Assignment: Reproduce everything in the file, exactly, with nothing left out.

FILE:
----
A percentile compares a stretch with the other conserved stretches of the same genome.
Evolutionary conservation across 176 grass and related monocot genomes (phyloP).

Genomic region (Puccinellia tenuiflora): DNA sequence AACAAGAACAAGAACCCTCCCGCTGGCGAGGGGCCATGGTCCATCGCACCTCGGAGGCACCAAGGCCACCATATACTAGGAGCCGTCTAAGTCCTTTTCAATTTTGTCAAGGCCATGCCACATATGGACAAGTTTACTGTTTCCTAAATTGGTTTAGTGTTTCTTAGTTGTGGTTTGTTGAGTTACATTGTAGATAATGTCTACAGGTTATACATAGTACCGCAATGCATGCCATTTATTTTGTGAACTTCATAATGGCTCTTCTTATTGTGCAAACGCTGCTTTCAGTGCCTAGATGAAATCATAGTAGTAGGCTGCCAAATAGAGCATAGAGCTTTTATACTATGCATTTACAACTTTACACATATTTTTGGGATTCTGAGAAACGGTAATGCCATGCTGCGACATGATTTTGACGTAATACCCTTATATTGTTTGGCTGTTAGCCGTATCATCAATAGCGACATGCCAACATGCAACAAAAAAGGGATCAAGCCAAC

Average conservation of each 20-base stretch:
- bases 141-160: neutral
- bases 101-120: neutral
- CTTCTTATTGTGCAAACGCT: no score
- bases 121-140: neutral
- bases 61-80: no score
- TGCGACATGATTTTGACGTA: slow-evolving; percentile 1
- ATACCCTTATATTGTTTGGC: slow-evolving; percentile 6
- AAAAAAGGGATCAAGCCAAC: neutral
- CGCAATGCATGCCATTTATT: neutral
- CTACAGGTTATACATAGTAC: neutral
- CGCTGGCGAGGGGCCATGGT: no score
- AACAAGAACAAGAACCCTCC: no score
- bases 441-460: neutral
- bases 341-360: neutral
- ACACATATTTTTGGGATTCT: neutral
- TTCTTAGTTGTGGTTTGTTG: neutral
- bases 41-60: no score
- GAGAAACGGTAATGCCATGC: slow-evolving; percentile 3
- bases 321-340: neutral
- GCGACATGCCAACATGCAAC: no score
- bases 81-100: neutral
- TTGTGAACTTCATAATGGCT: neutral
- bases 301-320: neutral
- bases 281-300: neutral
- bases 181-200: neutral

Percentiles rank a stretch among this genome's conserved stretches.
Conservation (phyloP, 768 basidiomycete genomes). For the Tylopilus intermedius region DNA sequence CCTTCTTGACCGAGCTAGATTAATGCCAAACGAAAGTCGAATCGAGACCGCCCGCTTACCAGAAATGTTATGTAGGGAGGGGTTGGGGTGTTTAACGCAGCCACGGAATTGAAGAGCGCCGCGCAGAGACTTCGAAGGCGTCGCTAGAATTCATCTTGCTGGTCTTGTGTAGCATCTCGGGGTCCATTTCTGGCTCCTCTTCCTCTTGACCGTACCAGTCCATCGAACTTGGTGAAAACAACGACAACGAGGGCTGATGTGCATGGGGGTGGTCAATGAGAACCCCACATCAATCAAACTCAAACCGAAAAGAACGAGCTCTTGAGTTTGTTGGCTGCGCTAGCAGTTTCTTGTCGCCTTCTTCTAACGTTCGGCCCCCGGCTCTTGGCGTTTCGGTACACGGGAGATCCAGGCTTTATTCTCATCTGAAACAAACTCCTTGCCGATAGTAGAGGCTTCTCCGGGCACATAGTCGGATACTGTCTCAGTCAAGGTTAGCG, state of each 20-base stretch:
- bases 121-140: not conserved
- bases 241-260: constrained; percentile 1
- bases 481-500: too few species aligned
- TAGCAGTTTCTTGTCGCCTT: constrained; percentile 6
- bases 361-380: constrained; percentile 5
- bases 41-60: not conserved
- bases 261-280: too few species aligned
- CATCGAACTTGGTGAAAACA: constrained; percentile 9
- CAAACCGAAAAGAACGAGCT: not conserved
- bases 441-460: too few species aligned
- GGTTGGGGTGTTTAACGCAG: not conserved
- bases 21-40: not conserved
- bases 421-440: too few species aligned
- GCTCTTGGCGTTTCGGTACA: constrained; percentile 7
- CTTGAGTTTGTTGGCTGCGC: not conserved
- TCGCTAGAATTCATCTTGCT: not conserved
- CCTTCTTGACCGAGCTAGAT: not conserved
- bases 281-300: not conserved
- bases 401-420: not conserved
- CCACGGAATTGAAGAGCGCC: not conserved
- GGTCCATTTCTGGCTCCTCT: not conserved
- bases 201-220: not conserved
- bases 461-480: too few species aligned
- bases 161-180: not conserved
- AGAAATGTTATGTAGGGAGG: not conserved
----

A percentile compares a stretch with the other conserved stretches of the same genome.
Evolutionary conservation across 176 grass and related monocot genomes (phyloP).

Genomic region (Puccinellia tenuiflora): DNA sequence AACAAGAACAAGAACCCTCCCGCTGGCGAGGGGCCATGGTCCATCGCACCTCGGAGGCACCAAGGCCACCATATACTAGGAGCCGTCTAAGTCCTTTTCAATTTTGTCAAGGCCATGCCACATATGGACAAGTTTACTGTTTCCTAAATTGGTTTAGTGTTTCTTAGTTGTGGTTTGTTGAGTTACATTGTAGATAATGTCTACAGGTTATACATAGTACCGCAATGCATGCCATTTATTTTGTGAACTTCATAATGGCTCTTCTTATTGTGCAAACGCTGCTTTCAGTGCCTAGATGAAATCATAGTAGTAGGCTGCCAAATAGAGCATAGAGCTTTTATACTATGCATTTACAACTTTACACATATTTTTGGGATTCTGAGAAACGGTAATGCCATGCTGCGACATGATTTTGACGTAATACCCTTATATTGTTTGGCTGTTAGCCGTATCATCAATAGCGACATGCCAACATGCAACAAAAAAGGGATCAAGCCAAC

Average conservation of each 20-base stretch:
- bases 141-160: neutral
- bases 101-120: neutral
- CTTCTTATTGTGCAAACGCT: no score
- bases 121-140: neutral
- bases 61-80: no score
- TGCGACATGATTTTGACGTA: slow-evolving; percentile 1
- ATACCCTTATATTGTTTGGC: slow-evolving; percentile 6
- AAAAAAGGGATCAAGCCAAC: neutral
- CGCAATGCATGCCATTTATT: neutral
- CTACAGGTTATACATAGTAC: neutral
- CGCTGGCGAGGGGCCATGGT: no score
- AACAAGAACAAGAACCCTCC: no score
- bases 441-460: neutral
- bases 341-360: neutral
- ACACATATTTTTGGGATTCT: neutral
- TTCTTAGTTGTGGTTTGTTG: neutral
- bases 41-60: no score
- GAGAAACGGTAATGCCATGC: slow-evolving; percentile 3
- bases 321-340: neutral
- GCGACATGCCAACATGCAAC: no score
- bases 81-100: neutral
- TTGTGAACTTCATAATGGCT: neutral
- bases 301-320: neutral
- bases 281-300: neutral
- bases 181-200: neutral

Percentiles rank a stretch among this genome's conserved stretches.
Conservation (phyloP, 768 basidiomycete genomes). For the Tylopilus intermedius region DNA sequence CCTTCTTGACCGAGCTAGATTAATGCCAAACGAAAGTCGAATCGAGACCGCCCGCTTACCAGAAATGTTATGTAGGGAGGGGTTGGGGTGTTTAACGCAGCCACGGAATTGAAGAGCGCCGCGCAGAGACTTCGAAGGCGTCGCTAGAATTCATCTTGCTGGTCTTGTGTAGCATCTCGGGGTCCATTTCTGGCTCCTCTTCCTCTTGACCGTACCAGTCCATCGAACTTGGTGAAAACAACGACAACGAGGGCTGATGTGCATGGGGGTGGTCAATGAGAACCCCACATCAATCAAACTCAAACCGAAAAGAACGAGCTCTTGAGTTTGTTGGCTGCGCTAGCAGTTTCTTGTCGCCTTCTTCTAACGTTCGGCCCCCGGCTCTTGGCGTTTCGGTACACGGGAGATCCAGGCTTTATTCTCATCTGAAACAAACTCCTTGCCGATAGTAGAGGCTTCTCCGGGCACATAGTCGGATACTGTCTCAGTCAAGGTTAGCG, state of each 20-base stretch:
- bases 121-140: not conserved
- bases 241-260: constrained; percentile 1
- bases 481-500: too few species aligned
- TAGCAGTTTCTTGTCGCCTT: constrained; percentile 6
- bases 361-380: constrained; percentile 5
- bases 41-60: not conserved
- bases 261-280: too few species aligned
- CATCGAACTTGGTGAAAACA: constrained; percentile 9
- CAAACCGAAAAGAACGAGCT: not conserved
- bases 441-460: too few species aligned
- GGTTGGGGTGTTTAACGCAG: not conserved
- bases 21-40: not conserved
- bases 421-440: too few species aligned
- GCTCTTGGCGTTTCGGTACA: constrained; percentile 7
- CTTGAGTTTGTTGGCTGCGC: not conserved
- TCGCTAGAATTCATCTTGCT: not conserved
- CCTTCTTGACCGAGCTAGAT: not conserved
- bases 281-300: not conserved
- bases 401-420: not conserved
- CCACGGAATTGAAGAGCGCC: not conserved
- GGTCCATTTCTGGCTCCTCT: not conserved
- bases 201-220: not conserved
- bases 461-480: too few species aligned
- bases 161-180: not conserved
- AGAAATGTTATGTAGGGAGG: not conserved